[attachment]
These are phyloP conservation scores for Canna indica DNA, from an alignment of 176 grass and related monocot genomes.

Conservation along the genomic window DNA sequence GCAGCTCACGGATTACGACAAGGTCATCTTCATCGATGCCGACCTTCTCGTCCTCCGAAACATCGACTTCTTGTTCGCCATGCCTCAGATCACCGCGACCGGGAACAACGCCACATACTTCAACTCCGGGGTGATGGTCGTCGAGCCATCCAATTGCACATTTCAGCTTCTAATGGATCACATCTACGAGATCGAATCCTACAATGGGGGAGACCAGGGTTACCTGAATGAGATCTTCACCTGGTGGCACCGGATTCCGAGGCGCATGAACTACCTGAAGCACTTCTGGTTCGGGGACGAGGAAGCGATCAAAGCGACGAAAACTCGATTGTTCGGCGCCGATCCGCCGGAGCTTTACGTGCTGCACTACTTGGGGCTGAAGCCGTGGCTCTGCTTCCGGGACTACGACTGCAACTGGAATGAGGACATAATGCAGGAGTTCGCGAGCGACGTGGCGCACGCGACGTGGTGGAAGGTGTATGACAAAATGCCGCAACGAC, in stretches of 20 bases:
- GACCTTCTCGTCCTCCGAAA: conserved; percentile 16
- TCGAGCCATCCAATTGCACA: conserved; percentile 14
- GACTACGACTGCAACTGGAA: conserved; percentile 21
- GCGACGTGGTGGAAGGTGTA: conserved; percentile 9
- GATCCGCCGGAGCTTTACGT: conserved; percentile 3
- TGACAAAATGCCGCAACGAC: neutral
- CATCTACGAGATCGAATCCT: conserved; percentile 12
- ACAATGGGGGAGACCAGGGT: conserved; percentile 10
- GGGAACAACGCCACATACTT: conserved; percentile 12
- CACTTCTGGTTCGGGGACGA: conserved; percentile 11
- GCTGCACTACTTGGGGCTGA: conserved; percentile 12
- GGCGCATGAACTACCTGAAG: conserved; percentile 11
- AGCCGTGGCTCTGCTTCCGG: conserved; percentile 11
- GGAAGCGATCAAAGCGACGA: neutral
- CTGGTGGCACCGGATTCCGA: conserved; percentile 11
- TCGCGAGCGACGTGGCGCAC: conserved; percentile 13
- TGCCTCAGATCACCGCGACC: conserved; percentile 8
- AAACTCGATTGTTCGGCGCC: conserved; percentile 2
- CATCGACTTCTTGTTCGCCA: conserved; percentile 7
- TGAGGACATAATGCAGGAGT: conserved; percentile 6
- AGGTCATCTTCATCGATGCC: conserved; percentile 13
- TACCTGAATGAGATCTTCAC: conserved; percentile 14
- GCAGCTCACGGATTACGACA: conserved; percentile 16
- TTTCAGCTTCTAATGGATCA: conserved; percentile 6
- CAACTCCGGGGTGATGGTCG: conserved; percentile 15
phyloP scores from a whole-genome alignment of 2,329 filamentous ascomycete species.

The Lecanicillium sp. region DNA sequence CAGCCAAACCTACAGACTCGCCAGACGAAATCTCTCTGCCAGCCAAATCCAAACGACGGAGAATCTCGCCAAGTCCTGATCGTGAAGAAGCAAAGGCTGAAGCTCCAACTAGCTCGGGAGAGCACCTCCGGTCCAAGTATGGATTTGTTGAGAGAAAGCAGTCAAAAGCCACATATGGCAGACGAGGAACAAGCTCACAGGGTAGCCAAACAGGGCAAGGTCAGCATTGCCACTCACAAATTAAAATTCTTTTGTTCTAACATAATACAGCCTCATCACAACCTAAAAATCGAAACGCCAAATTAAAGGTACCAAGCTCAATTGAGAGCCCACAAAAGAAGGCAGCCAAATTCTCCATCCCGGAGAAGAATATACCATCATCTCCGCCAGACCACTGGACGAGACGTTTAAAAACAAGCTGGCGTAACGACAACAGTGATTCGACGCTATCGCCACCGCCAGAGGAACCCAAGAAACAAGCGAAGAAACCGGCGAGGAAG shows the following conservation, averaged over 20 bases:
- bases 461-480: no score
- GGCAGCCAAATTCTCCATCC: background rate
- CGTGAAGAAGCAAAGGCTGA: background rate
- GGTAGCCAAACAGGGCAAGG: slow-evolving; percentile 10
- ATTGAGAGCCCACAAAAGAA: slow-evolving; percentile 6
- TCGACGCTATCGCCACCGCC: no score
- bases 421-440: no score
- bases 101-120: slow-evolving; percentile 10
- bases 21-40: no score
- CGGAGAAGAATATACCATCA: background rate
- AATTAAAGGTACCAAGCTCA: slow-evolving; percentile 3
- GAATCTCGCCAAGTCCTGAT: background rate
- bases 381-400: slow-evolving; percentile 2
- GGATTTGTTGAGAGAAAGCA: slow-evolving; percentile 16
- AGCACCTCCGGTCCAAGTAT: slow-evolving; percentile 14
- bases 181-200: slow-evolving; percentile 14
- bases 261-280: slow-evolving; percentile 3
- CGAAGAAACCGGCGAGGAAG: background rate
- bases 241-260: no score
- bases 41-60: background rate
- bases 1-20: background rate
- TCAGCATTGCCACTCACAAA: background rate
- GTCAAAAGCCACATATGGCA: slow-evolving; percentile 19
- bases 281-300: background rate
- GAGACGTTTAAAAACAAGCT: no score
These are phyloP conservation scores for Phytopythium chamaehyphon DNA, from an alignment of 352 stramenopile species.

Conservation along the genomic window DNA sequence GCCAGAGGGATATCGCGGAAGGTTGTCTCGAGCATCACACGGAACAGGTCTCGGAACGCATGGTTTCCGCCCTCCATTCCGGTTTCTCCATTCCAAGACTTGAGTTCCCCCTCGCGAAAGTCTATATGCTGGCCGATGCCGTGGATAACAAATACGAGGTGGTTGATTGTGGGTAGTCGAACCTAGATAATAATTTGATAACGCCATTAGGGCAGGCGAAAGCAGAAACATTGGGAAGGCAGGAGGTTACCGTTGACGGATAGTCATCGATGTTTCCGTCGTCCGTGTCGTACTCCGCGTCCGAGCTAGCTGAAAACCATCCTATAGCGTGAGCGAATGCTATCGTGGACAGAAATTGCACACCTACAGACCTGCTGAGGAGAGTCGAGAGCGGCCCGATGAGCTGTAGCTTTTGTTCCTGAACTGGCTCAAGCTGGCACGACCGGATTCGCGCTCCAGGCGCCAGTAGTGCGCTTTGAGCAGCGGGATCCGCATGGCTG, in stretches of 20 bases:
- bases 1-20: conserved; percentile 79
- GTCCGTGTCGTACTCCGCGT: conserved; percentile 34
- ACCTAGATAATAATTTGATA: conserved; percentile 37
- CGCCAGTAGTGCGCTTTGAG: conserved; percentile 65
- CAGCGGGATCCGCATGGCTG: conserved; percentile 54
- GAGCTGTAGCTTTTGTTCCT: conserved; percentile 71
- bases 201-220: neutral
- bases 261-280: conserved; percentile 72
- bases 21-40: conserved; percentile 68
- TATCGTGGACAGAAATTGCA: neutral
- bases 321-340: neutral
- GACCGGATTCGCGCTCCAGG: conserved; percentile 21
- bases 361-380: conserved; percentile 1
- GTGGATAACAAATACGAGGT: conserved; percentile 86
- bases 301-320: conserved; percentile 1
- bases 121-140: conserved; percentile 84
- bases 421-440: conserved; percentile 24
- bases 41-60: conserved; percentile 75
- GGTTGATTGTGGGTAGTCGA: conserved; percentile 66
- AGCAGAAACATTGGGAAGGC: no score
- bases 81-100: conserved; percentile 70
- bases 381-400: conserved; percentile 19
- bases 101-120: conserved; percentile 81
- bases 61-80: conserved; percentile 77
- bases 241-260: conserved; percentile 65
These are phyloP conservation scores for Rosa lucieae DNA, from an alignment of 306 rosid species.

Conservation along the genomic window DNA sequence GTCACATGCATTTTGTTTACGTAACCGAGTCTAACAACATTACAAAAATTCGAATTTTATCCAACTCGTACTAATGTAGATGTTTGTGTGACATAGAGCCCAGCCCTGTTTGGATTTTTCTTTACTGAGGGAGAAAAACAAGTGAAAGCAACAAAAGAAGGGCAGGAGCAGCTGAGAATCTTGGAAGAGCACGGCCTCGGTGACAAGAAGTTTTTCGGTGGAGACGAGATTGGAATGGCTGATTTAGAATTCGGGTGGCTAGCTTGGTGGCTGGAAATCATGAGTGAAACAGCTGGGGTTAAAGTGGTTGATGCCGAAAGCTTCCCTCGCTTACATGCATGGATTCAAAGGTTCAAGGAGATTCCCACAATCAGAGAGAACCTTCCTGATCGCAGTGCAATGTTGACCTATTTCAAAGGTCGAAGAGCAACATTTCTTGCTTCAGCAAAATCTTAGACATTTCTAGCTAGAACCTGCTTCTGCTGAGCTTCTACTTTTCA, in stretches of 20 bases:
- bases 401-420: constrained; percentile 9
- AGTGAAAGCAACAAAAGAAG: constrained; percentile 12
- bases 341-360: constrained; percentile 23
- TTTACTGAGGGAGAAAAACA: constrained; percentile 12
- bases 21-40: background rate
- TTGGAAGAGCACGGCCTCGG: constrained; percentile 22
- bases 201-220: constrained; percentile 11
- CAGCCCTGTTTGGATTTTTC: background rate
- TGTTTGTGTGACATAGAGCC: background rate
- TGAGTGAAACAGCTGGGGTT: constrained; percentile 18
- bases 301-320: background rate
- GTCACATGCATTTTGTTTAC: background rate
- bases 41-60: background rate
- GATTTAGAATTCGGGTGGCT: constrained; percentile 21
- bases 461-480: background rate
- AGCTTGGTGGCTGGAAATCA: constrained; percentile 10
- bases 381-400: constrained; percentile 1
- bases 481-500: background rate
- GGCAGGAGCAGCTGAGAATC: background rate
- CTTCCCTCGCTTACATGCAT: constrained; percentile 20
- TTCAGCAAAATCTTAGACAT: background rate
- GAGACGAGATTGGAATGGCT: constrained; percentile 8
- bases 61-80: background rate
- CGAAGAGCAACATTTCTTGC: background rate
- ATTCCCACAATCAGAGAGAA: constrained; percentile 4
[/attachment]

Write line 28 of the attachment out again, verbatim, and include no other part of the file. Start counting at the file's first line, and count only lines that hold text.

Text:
phyloP scores from a whole-genome alignment of 2,329 filamentous ascomycete species.